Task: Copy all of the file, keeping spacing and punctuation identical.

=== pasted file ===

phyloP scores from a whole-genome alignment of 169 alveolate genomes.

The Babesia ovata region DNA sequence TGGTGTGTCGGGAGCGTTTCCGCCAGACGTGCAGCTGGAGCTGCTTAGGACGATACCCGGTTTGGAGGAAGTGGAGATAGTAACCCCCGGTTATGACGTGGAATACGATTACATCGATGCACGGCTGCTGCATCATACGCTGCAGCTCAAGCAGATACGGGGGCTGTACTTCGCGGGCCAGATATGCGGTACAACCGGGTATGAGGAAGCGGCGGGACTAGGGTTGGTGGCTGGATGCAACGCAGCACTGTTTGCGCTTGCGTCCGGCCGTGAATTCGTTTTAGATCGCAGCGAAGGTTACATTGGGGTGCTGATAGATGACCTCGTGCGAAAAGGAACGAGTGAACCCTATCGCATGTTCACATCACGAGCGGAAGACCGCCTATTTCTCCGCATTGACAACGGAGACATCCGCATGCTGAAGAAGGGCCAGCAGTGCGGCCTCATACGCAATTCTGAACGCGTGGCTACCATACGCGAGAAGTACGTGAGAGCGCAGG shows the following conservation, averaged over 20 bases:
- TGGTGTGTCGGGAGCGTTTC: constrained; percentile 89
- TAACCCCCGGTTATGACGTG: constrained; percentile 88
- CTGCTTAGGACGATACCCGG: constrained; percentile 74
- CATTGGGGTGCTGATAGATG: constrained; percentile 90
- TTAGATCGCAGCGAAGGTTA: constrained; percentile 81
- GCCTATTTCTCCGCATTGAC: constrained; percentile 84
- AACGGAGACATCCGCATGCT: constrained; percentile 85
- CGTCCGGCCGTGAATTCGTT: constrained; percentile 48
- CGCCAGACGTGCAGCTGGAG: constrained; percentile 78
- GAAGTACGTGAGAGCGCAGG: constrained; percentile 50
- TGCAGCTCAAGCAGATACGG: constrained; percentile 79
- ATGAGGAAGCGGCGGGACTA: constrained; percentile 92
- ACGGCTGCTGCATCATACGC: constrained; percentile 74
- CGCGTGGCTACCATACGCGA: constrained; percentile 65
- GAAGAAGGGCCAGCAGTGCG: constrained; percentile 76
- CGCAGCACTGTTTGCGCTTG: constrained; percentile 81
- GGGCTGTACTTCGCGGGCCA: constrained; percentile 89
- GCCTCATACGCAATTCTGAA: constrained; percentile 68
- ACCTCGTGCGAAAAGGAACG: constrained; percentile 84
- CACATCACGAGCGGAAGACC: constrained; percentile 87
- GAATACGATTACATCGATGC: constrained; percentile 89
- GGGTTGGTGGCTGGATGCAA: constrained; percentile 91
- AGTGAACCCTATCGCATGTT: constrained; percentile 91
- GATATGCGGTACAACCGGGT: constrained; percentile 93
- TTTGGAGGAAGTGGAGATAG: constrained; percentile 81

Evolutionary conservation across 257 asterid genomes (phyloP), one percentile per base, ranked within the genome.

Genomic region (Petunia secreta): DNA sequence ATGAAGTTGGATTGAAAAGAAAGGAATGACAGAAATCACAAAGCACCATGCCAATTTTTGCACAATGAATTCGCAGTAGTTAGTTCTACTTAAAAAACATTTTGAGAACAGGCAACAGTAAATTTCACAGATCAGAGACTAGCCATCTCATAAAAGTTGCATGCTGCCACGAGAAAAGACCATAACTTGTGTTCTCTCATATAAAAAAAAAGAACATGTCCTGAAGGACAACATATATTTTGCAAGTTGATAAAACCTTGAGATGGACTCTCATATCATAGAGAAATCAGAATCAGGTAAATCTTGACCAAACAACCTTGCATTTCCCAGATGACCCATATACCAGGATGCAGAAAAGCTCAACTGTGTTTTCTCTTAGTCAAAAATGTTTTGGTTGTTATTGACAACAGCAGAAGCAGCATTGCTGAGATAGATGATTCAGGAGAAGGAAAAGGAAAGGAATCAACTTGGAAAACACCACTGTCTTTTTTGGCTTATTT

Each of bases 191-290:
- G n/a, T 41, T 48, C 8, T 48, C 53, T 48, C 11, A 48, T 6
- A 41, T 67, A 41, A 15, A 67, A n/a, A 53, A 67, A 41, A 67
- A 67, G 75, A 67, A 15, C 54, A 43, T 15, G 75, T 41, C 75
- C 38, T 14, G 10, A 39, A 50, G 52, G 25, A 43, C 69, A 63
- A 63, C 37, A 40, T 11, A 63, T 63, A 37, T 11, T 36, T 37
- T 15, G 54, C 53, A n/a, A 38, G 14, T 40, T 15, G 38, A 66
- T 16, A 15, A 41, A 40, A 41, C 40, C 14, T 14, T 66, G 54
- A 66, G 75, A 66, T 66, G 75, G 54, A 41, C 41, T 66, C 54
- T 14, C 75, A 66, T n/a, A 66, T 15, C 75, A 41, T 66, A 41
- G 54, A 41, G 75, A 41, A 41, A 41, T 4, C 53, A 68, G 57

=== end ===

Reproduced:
phyloP scores from a whole-genome alignment of 169 alveolate genomes.

The Babesia ovata region DNA sequence TGGTGTGTCGGGAGCGTTTCCGCCAGACGTGCAGCTGGAGCTGCTTAGGACGATACCCGGTTTGGAGGAAGTGGAGATAGTAACCCCCGGTTATGACGTGGAATACGATTACATCGATGCACGGCTGCTGCATCATACGCTGCAGCTCAAGCAGATACGGGGGCTGTACTTCGCGGGCCAGATATGCGGTACAACCGGGTATGAGGAAGCGGCGGGACTAGGGTTGGTGGCTGGATGCAACGCAGCACTGTTTGCGCTTGCGTCCGGCCGTGAATTCGTTTTAGATCGCAGCGAAGGTTACATTGGGGTGCTGATAGATGACCTCGTGCGAAAAGGAACGAGTGAACCCTATCGCATGTTCACATCACGAGCGGAAGACCGCCTATTTCTCCGCATTGACAACGGAGACATCCGCATGCTGAAGAAGGGCCAGCAGTGCGGCCTCATACGCAATTCTGAACGCGTGGCTACCATACGCGAGAAGTACGTGAGAGCGCAGG shows the following conservation, averaged over 20 bases:
- TGGTGTGTCGGGAGCGTTTC: constrained; percentile 89
- TAACCCCCGGTTATGACGTG: constrained; percentile 88
- CTGCTTAGGACGATACCCGG: constrained; percentile 74
- CATTGGGGTGCTGATAGATG: constrained; percentile 90
- TTAGATCGCAGCGAAGGTTA: constrained; percentile 81
- GCCTATTTCTCCGCATTGAC: constrained; percentile 84
- AACGGAGACATCCGCATGCT: constrained; percentile 85
- CGTCCGGCCGTGAATTCGTT: constrained; percentile 48
- CGCCAGACGTGCAGCTGGAG: constrained; percentile 78
- GAAGTACGTGAGAGCGCAGG: constrained; percentile 50
- TGCAGCTCAAGCAGATACGG: constrained; percentile 79
- ATGAGGAAGCGGCGGGACTA: constrained; percentile 92
- ACGGCTGCTGCATCATACGC: constrained; percentile 74
- CGCGTGGCTACCATACGCGA: constrained; percentile 65
- GAAGAAGGGCCAGCAGTGCG: constrained; percentile 76
- CGCAGCACTGTTTGCGCTTG: constrained; percentile 81
- GGGCTGTACTTCGCGGGCCA: constrained; percentile 89
- GCCTCATACGCAATTCTGAA: constrained; percentile 68
- ACCTCGTGCGAAAAGGAACG: constrained; percentile 84
- CACATCACGAGCGGAAGACC: constrained; percentile 87
- GAATACGATTACATCGATGC: constrained; percentile 89
- GGGTTGGTGGCTGGATGCAA: constrained; percentile 91
- AGTGAACCCTATCGCATGTT: constrained; percentile 91
- GATATGCGGTACAACCGGGT: constrained; percentile 93
- TTTGGAGGAAGTGGAGATAG: constrained; percentile 81

Evolutionary conservation across 257 asterid genomes (phyloP), one percentile per base, ranked within the genome.

Genomic region (Petunia secreta): DNA sequence ATGAAGTTGGATTGAAAAGAAAGGAATGACAGAAATCACAAAGCACCATGCCAATTTTTGCACAATGAATTCGCAGTAGTTAGTTCTACTTAAAAAACATTTTGAGAACAGGCAACAGTAAATTTCACAGATCAGAGACTAGCCATCTCATAAAAGTTGCATGCTGCCACGAGAAAAGACCATAACTTGTGTTCTCTCATATAAAAAAAAAGAACATGTCCTGAAGGACAACATATATTTTGCAAGTTGATAAAACCTTGAGATGGACTCTCATATCATAGAGAAATCAGAATCAGGTAAATCTTGACCAAACAACCTTGCATTTCCCAGATGACCCATATACCAGGATGCAGAAAAGCTCAACTGTGTTTTCTCTTAGTCAAAAATGTTTTGGTTGTTATTGACAACAGCAGAAGCAGCATTGCTGAGATAGATGATTCAGGAGAAGGAAAAGGAAAGGAATCAACTTGGAAAACACCACTGTCTTTTTTGGCTTATTT

Each of bases 191-290:
- G n/a, T 41, T 48, C 8, T 48, C 53, T 48, C 11, A 48, T 6
- A 41, T 67, A 41, A 15, A 67, A n/a, A 53, A 67, A 41, A 67
- A 67, G 75, A 67, A 15, C 54, A 43, T 15, G 75, T 41, C 75
- C 38, T 14, G 10, A 39, A 50, G 52, G 25, A 43, C 69, A 63
- A 63, C 37, A 40, T 11, A 63, T 63, A 37, T 11, T 36, T 37
- T 15, G 54, C 53, A n/a, A 38, G 14, T 40, T 15, G 38, A 66
- T 16, A 15, A 41, A 40, A 41, C 40, C 14, T 14, T 66, G 54
- A 66, G 75, A 66, T 66, G 75, G 54, A 41, C 41, T 66, C 54
- T 14, C 75, A 66, T n/a, A 66, T 15, C 75, A 41, T 66, A 41
- G 54, A 41, G 75, A 41, A 41, A 41, T 4, C 53, A 68, G 57